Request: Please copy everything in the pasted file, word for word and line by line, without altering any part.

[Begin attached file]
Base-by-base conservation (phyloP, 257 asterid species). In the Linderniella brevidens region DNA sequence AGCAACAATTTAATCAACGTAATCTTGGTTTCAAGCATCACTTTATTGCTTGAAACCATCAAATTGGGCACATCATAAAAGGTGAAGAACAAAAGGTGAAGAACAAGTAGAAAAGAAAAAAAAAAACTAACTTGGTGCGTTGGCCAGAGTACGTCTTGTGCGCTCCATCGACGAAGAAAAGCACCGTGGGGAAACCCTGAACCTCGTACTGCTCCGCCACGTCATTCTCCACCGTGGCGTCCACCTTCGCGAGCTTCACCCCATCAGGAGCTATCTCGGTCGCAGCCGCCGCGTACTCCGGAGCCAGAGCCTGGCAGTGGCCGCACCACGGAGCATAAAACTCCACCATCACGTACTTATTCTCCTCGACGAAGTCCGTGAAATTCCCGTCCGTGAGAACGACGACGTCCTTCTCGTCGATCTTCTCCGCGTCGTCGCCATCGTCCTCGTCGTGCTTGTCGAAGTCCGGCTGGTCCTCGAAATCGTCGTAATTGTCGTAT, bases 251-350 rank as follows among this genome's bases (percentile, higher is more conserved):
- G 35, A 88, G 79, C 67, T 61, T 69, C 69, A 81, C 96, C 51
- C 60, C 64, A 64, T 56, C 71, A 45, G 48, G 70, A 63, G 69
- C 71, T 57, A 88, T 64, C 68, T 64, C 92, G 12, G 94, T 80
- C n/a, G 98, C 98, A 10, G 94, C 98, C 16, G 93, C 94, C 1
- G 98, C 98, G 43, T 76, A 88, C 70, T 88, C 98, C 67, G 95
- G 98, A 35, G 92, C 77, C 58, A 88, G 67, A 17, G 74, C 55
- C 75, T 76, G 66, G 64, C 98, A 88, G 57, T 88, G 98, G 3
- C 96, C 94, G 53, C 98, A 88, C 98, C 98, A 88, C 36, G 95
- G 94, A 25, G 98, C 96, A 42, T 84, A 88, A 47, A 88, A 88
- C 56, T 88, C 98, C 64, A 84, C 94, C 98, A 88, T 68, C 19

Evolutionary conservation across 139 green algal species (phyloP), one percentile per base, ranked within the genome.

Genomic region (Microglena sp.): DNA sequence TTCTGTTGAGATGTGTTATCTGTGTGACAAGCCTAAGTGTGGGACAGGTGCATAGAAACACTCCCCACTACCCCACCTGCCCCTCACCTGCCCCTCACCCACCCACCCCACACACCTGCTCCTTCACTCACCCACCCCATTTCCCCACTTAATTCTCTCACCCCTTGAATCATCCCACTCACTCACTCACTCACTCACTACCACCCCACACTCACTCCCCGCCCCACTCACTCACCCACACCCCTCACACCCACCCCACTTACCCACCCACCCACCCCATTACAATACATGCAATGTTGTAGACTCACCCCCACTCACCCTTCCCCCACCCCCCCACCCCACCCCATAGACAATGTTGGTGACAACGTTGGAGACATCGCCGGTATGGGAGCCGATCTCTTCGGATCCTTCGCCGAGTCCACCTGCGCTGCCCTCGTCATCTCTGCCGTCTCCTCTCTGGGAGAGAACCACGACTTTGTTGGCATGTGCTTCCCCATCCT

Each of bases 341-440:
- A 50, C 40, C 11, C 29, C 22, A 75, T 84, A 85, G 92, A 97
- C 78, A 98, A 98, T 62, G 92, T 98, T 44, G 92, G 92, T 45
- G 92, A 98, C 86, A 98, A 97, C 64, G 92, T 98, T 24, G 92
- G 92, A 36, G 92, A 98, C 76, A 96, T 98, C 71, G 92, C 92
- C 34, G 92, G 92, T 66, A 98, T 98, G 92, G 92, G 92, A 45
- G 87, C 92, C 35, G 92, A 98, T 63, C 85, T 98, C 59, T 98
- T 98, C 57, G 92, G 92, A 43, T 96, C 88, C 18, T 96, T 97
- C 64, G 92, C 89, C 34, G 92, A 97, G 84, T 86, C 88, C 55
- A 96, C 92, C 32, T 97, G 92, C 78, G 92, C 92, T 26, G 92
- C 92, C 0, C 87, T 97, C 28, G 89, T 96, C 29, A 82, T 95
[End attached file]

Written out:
Base-by-base conservation (phyloP, 257 asterid species). In the Linderniella brevidens region DNA sequence AGCAACAATTTAATCAACGTAATCTTGGTTTCAAGCATCACTTTATTGCTTGAAACCATCAAATTGGGCACATCATAAAAGGTGAAGAACAAAAGGTGAAGAACAAGTAGAAAAGAAAAAAAAAAACTAACTTGGTGCGTTGGCCAGAGTACGTCTTGTGCGCTCCATCGACGAAGAAAAGCACCGTGGGGAAACCCTGAACCTCGTACTGCTCCGCCACGTCATTCTCCACCGTGGCGTCCACCTTCGCGAGCTTCACCCCATCAGGAGCTATCTCGGTCGCAGCCGCCGCGTACTCCGGAGCCAGAGCCTGGCAGTGGCCGCACCACGGAGCATAAAACTCCACCATCACGTACTTATTCTCCTCGACGAAGTCCGTGAAATTCCCGTCCGTGAGAACGACGACGTCCTTCTCGTCGATCTTCTCCGCGTCGTCGCCATCGTCCTCGTCGTGCTTGTCGAAGTCCGGCTGGTCCTCGAAATCGTCGTAATTGTCGTAT, bases 251-350 rank as follows among this genome's bases (percentile, higher is more conserved):
- G 35, A 88, G 79, C 67, T 61, T 69, C 69, A 81, C 96, C 51
- C 60, C 64, A 64, T 56, C 71, A 45, G 48, G 70, A 63, G 69
- C 71, T 57, A 88, T 64, C 68, T 64, C 92, G 12, G 94, T 80
- C n/a, G 98, C 98, A 10, G 94, C 98, C 16, G 93, C 94, C 1
- G 98, C 98, G 43, T 76, A 88, C 70, T 88, C 98, C 67, G 95
- G 98, A 35, G 92, C 77, C 58, A 88, G 67, A 17, G 74, C 55
- C 75, T 76, G 66, G 64, C 98, A 88, G 57, T 88, G 98, G 3
- C 96, C 94, G 53, C 98, A 88, C 98, C 98, A 88, C 36, G 95
- G 94, A 25, G 98, C 96, A 42, T 84, A 88, A 47, A 88, A 88
- C 56, T 88, C 98, C 64, A 84, C 94, C 98, A 88, T 68, C 19

Evolutionary conservation across 139 green algal species (phyloP), one percentile per base, ranked within the genome.

Genomic region (Microglena sp.): DNA sequence TTCTGTTGAGATGTGTTATCTGTGTGACAAGCCTAAGTGTGGGACAGGTGCATAGAAACACTCCCCACTACCCCACCTGCCCCTCACCTGCCCCTCACCCACCCACCCCACACACCTGCTCCTTCACTCACCCACCCCATTTCCCCACTTAATTCTCTCACCCCTTGAATCATCCCACTCACTCACTCACTCACTCACTACCACCCCACACTCACTCCCCGCCCCACTCACTCACCCACACCCCTCACACCCACCCCACTTACCCACCCACCCACCCCATTACAATACATGCAATGTTGTAGACTCACCCCCACTCACCCTTCCCCCACCCCCCCACCCCACCCCATAGACAATGTTGGTGACAACGTTGGAGACATCGCCGGTATGGGAGCCGATCTCTTCGGATCCTTCGCCGAGTCCACCTGCGCTGCCCTCGTCATCTCTGCCGTCTCCTCTCTGGGAGAGAACCACGACTTTGTTGGCATGTGCTTCCCCATCCT

Each of bases 341-440:
- A 50, C 40, C 11, C 29, C 22, A 75, T 84, A 85, G 92, A 97
- C 78, A 98, A 98, T 62, G 92, T 98, T 44, G 92, G 92, T 45
- G 92, A 98, C 86, A 98, A 97, C 64, G 92, T 98, T 24, G 92
- G 92, A 36, G 92, A 98, C 76, A 96, T 98, C 71, G 92, C 92
- C 34, G 92, G 92, T 66, A 98, T 98, G 92, G 92, G 92, A 45
- G 87, C 92, C 35, G 92, A 98, T 63, C 85, T 98, C 59, T 98
- T 98, C 57, G 92, G 92, A 43, T 96, C 88, C 18, T 96, T 97
- C 64, G 92, C 89, C 34, G 92, A 97, G 84, T 86, C 88, C 55
- A 96, C 92, C 32, T 97, G 92, C 78, G 92, C 92, T 26, G 92
- C 92, C 0, C 87, T 97, C 28, G 89, T 96, C 29, A 82, T 95